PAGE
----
The overall pooled prevalence rate was 0.3% (0.2–0.6%) based on 118,760,093 HS cases available (Fig. 2). Subgroup analysis demonstrated prevalence differences, with the highest being in Europe 0.8% (0.5–1.3%), compared to the USA 0.2% (0.1–0.4%), Asia-Pacific 0.2% (0.01–2.2%), and South America 0.2% (0.01–0.9%).
Pooled analysis was also performed to determine whether the prevalence of HS in males was lower or higher compared to females. The overall meta-analysis demonstrated that the prevalence in males was similar to that compared to females (OR 0.58, 95% CI 0.33–1.04) (Fig. 2). Subgroup analysis was performed according to geographical region. Prevalence in males was lower compared to females in the USA (OR 0.403, 95% CI 0.37–0.439, P < 0.001) as well as in Europe (OR 0.635, 95% CI 0.397–1.015, P = 0.08) but not in the Asia-Pacific region (OR 0.936, 95% CI 0.319–2.751, P = 0.78) (Fig. 3).
There remains a lack of consensus as to the overall prevalence of HS in the general population. The large variation in reported prevalence rates of HS is likely contributed by differences in the ethnicity of the populations studied. A recent Japanese population study (Kurokawa et al. 2015) reported an HS prevalence of 0.06%, which was comparatively lower compared to HS prevalence rates described in Western populations (0.1–4%). As such, we hypothesized that ethnicity and hence geographical location is a potential contributing factor to the prevalence rates of HS.
Our meta-analysis supports our hypothesis, with an overall pooled HS prevalence rate of 0.3%. Subgroup analysis demonstrated highest prevalence in Europe 0.8%, compared to the USA 0.2%, Asia-Pacific 0.2%, and South America 0.2%. Prevalence in males was lower compared to females in the USA and Europe, but not in the Asia-Pacific region. These differences likely have a multifactorial underlying etiology, including a combination of genetic differences and immune and hormonal differences among the ethnicities. It has been previously reported that there are differences in gamma-secretase gene mutations occurring between Asian and European studies (Ingram 2016; Liu et al. 2016), implicating the role of genetics in the differences in the prevalence of HS observed.
Our meta-analysis also demonstrates that the sex predisposition of HS may vary according to geographical location and ethnicity. We found that in Asia-Pacific countries, the prevalence of HS in males appeared to be comparable to females, where as in Western and European countries, the prevalence was significantly lower in males compared to females. This suggests that there is an increased predisposition of HS in males in countries of Asian-Pacific ethnicity. Our findings are consistent with those of Lee and colleagues (Lee et al. 2018) who studied a Korean population. The authors reported a prevalence rate of 68.3 patients per 100,000 males, compared to 43.2 patients per 100,000 females, with male-to-female ratio of 1.6:1. Similar findings were reported by a Japanese epidemiological study by Kurokawa et al. (2015), with male-female ratio reported 2:1. The odds of HS prevalence were significantly lower in males compared to females across American populations and European populations included in this meta-analysis, with pooled male-female ratio of 0.4 in American patients and 0.64 in European patients. This implicates the significance of geography and ethnicity on the prevalence of HS.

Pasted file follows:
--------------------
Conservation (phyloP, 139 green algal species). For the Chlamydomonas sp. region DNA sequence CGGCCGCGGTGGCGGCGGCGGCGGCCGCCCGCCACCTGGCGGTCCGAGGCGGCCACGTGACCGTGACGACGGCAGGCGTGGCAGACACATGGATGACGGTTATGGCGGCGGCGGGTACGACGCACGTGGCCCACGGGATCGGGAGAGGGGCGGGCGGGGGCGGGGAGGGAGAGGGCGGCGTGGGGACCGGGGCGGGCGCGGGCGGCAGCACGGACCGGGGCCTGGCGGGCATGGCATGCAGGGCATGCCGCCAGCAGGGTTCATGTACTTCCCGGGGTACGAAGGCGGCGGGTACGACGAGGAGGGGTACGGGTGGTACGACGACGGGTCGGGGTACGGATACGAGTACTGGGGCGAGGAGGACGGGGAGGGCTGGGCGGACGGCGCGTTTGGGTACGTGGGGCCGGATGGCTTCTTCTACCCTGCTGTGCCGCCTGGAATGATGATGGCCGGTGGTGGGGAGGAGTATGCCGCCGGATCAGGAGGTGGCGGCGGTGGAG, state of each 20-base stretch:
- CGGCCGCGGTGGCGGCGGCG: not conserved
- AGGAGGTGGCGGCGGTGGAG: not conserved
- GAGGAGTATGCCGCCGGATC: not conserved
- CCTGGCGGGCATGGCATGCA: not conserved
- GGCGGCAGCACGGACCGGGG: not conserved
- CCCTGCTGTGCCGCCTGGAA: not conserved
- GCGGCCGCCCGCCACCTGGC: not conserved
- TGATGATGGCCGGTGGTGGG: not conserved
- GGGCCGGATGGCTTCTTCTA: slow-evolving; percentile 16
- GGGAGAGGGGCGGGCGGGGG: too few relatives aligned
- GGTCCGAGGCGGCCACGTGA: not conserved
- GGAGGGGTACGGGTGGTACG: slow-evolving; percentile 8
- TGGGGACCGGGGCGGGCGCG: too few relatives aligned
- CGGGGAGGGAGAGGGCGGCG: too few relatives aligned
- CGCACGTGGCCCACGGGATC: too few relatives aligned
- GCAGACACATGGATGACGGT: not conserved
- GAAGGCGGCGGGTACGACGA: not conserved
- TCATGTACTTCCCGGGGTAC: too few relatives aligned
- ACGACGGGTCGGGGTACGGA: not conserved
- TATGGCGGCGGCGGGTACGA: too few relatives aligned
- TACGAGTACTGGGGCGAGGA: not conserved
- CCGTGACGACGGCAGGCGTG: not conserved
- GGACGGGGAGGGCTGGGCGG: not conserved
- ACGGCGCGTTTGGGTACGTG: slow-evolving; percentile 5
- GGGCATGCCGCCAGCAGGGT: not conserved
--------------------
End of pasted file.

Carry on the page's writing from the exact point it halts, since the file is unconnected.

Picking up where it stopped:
The distribution of HS lesions also appears to differ based on geographical location and ethnicity. In the Japanese population as reported by Kurokawa et al. (2015), the body areas predominantly affected by HS were the buttocks. In contrast, HS in European patients tend to affect the groin and axillae, rather than the buttocks (Kurokawa et al. 2015; You et al. 2016; Schrader et al. 2014). This may be due to differences in the distribution of hairs and sweat glands in Asians compared with Europeans. A morphometric analysis of Korean adults demonstrated that the concentration of glands was lowest in the mammary areas for both females and males (Hwang and Baik, 1997), in contrast to studies in Europeans (Thomson, 1954). There are likely contributing factors to this association; for example, it is known that obesity rates in Asian countries such as Japan and Korea are significantly lower compared to Western countries.
The present meta-analysis is constrained by several limitations. Firstly, we were not able to stratify HS prevalence according to the severity of HS, as this data was not available in the majority of included studies. For studies reporting prevalence based on clinical assessment, there is selection bias in terms of people attending the clinical assessment. For data using population databases and registries, missing data is less likely for patients with closer follow-up with their family physicians and increased follow-up with their dermatologist. Inaccuracies and incomplete coding of diagnoses is another limitation of the use of population databases. The outcome definitions among studies vary significantly, which limit the interpretation of results. In some studies, outcome was defined as a self-reported HS diagnosis; in others, it was a valid administrative code for HS diagnosis; and in others, it was a physician-confirmed diagnosis of HS. There is also the possibility of confounding factors across geographical populations, such as lifestyle factors that may influence the occurrence of disease, race, ethnicity, obesity rates, and social determinants of health, which were not assessed by the included studies.
In conclusion, our meta-analysis demonstrates that the prevalence of HS varies significantly according to the geographical population. This variation is likely attributed to different ethnicity concentrations on different continents. Particularly, Asian populations were associated with lower prevalence compared to their European counterparts. Additionally, a higher relative prevalence of HS was found in Asian males compared to European and American males. These findings have implications in understanding the epidemiology and management of HS.
Availability of data and materials
All available in the manuscript
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Not applicable. Not required as no patients or animals involved in this study.
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SD Smith is a member of the advisory board at ABBVIE and Janssen Cilag and an investigator at ABBVIE and Novartis. The other authors declare that they have no conflict interests.
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Additional file 1: Table S1
. Search strategy used in present systematic review and meta-analysis
Additional file 2: Table S2
. Study characteristics of included studies
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Phan, K., Charlton, O. & Smith, S.D. Global prevalence of hidradenitis suppurativa and geographical variation—systematic review and meta-analysis. biomed dermatol 4, 2 (2020). https://doi.org/10.1186/s41702-019-0052-0